TED : Ideas worth spreading

Review: The power of vulnerability

Speaker: Brené Brown
Date: June 2010
Location: Houston, Texas

Description from TED website:
Brené Brown studies human connection — our ability to empathize, belong, love. In a poignant, funny talk, she shares a deep insight from her research, one that sent her on a personal quest to know herself as well as to understand humanity. A talk to share.

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My Review / Notes / Thoughts

Brené Brown’s study of human connection led her to study the concept of shame and what was behind it. As she conducted 6+ years of research she found that there were two different groups of people – those that had human connection and those that didn’t. She decided to study the human connection group and labeled them the “whole-hearted” group.

Things she found that the “whole-hearted” group had in common:

  1. The courage to be imperfect
  2. The compassion to be kind to themselves first and then to others
  3. Connection via authenticity
  4. Fully embraced vulnerability

A lot of people, myself included, have a hard time embracing vulnerability. She states that we deal with it by trying to numb it, unfortunately, you can’t just numb one emotion! She brings up the facts that we are the most in-debt, obese, addicted, and medicated adult cohort in U.S. history (and this talk was over a decade ago)! These addictions are all the ways we attempt to numb, but then we numb all of our emotions.

She points out that we can use other methods other than addictions to numb the “bad” emotions such as vulnerability. Such as making things that are uncertain certain … in other words, the mentality of my ideas are automatically right, and yours are wrong, so shut up! In describing this, she said that this is what politics looks like today:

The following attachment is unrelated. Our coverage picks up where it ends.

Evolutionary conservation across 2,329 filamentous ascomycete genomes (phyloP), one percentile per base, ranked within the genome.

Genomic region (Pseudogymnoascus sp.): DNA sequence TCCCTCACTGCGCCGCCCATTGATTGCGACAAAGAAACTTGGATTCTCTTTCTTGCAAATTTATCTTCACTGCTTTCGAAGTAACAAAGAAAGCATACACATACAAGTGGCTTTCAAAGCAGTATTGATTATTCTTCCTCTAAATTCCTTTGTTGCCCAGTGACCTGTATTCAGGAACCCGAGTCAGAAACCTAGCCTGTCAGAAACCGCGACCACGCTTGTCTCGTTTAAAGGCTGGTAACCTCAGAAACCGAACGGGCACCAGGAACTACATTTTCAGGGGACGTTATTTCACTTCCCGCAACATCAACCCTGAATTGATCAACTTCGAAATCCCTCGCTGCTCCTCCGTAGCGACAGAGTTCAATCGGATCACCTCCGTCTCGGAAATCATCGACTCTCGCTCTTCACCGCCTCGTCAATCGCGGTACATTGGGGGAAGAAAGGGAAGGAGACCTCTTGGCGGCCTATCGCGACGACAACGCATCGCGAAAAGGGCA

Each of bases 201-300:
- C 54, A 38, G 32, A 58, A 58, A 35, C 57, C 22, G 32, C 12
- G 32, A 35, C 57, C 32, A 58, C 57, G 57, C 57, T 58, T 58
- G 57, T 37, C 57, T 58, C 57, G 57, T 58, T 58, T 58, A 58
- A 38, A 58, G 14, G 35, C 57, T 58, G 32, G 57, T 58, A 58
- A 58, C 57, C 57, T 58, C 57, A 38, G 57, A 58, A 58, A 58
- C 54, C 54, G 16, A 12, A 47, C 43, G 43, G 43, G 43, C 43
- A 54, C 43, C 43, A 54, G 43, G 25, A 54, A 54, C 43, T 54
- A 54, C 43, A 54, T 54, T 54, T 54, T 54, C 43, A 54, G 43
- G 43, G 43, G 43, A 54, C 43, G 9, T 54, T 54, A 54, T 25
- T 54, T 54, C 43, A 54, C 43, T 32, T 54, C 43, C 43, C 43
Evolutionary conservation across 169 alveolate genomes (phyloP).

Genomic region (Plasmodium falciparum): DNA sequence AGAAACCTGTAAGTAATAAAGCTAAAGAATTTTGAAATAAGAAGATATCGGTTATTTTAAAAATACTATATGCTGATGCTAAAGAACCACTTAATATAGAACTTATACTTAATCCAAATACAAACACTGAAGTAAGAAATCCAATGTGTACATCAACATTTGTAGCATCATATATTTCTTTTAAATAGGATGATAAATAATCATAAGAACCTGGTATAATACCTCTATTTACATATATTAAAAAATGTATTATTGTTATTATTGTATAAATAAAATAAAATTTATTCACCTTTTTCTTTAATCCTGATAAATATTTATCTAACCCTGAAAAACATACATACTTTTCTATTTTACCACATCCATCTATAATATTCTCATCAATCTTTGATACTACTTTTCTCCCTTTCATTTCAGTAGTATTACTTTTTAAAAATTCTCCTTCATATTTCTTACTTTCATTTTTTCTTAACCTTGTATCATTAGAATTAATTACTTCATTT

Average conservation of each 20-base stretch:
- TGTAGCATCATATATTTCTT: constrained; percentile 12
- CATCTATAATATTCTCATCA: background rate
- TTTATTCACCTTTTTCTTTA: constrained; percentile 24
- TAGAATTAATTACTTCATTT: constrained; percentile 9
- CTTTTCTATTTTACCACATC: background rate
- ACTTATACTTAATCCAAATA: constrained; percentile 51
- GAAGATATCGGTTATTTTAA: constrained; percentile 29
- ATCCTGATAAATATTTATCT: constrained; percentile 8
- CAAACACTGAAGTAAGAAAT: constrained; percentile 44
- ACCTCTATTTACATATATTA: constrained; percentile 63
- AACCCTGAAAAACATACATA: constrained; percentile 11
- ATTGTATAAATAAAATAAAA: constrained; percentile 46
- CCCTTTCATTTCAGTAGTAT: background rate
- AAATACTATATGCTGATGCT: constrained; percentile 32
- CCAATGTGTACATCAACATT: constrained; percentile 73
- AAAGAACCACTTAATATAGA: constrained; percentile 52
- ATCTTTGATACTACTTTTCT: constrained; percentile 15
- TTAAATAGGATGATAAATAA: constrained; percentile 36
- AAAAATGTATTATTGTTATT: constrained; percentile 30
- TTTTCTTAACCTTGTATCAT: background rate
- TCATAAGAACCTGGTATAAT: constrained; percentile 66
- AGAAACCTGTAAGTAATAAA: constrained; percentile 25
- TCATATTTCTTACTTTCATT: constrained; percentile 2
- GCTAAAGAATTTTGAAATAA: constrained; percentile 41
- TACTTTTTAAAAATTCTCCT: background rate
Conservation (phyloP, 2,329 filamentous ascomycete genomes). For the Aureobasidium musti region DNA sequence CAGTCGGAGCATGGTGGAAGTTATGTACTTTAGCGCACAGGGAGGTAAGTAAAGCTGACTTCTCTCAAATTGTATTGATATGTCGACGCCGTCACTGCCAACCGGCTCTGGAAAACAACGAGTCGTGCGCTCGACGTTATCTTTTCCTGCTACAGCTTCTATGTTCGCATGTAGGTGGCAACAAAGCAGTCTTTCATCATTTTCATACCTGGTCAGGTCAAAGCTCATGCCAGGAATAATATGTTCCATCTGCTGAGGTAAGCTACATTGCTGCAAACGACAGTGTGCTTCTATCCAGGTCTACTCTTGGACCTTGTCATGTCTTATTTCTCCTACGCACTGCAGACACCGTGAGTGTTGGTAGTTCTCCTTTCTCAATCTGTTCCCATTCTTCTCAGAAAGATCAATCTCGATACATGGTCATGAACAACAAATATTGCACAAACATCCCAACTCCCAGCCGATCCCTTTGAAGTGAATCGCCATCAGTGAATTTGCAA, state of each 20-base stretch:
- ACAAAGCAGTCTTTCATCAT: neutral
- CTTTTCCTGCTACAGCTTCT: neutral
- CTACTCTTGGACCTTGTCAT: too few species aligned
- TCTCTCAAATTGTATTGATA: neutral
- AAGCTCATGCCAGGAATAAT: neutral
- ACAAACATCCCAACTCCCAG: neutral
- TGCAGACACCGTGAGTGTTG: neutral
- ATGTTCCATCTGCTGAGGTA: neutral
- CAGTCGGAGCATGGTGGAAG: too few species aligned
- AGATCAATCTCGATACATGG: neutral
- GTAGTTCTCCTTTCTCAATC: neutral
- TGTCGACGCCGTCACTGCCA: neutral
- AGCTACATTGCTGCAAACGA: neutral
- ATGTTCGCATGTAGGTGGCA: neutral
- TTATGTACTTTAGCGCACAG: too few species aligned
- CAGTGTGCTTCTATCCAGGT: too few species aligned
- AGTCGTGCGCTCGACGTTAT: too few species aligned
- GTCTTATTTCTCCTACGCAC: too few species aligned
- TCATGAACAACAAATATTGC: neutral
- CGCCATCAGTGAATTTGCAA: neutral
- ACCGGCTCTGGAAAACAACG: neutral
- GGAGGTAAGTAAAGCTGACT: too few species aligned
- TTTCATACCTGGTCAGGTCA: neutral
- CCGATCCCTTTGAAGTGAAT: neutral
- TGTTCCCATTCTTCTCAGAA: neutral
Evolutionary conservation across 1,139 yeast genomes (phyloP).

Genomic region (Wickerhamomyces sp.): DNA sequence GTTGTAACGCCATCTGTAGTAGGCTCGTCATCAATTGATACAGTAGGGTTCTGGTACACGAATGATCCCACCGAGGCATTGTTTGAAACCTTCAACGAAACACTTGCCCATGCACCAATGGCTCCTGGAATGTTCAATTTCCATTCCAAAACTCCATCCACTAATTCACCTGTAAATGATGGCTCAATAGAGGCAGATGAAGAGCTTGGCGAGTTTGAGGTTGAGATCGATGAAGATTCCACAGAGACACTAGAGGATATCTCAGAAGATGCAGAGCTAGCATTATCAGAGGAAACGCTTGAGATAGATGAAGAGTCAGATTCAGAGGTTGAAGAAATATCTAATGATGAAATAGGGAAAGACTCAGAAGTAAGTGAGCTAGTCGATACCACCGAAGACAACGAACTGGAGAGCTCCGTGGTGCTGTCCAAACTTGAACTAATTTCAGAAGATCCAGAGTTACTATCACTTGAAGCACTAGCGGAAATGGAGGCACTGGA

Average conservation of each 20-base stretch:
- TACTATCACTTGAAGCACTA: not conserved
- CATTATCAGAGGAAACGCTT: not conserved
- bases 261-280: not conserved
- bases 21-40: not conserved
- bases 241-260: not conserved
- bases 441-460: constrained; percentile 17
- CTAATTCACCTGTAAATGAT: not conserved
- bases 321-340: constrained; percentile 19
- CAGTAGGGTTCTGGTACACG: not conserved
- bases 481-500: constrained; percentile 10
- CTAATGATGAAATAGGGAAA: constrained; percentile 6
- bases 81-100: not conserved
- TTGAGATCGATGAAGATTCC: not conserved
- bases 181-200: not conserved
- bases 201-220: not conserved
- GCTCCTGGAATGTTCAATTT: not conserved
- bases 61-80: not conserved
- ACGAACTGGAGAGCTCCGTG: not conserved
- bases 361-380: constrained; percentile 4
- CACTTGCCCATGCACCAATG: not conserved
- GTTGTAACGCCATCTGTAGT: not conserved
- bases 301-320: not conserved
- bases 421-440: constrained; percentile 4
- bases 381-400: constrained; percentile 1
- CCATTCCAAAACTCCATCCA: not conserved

“There’s no discourse anymore. There’s no conversation. There’s just blame. You know how blame is described in the research? A way to discharge pain and discomfort.”

Another way that we attempt to numb our emotions is by making everything perfect … as if that were possible!

Instead of trying to numb our emotions, she recommends that we:

  • let ourselves be seen … to the point of vulnerability
  • to love with our whole hearts, even though there’s no guarantee
  • to practice gratitude and joy despite times of doubt and terror
  • to believe that we are enough and be kinder and gentler to those around us as well as ourselves.

There is a lot of great information in this talk and I’ve only summarized some of the points that really stood out to me. I highly recommend that you watch this video for yourself … I believe I’ll need to watch this one a few more times myself!

Thinking about how this talk could be used in the classroom I have a few thoughts for the types of courses this would go well with. I think this would be a great talk for an intro to research class since she talks about how her own research affected her and her need to seek help. I think young researchers need to know that it’s ok to ask for help. So I would really recommend this talk in that area. Of course, discussions are always an easy way to incorporate a video such as this into a class. Do you have any other ideas for how to incorporate this talk into a class?

I can also see this talk being good in psychology and social work courses. I’m pretty sure it could be used in other areas …but I would love to hear your thoughts on how this talk could be incorporated into your courses to encourage engagement in students!

Until next time … live long life-learner!

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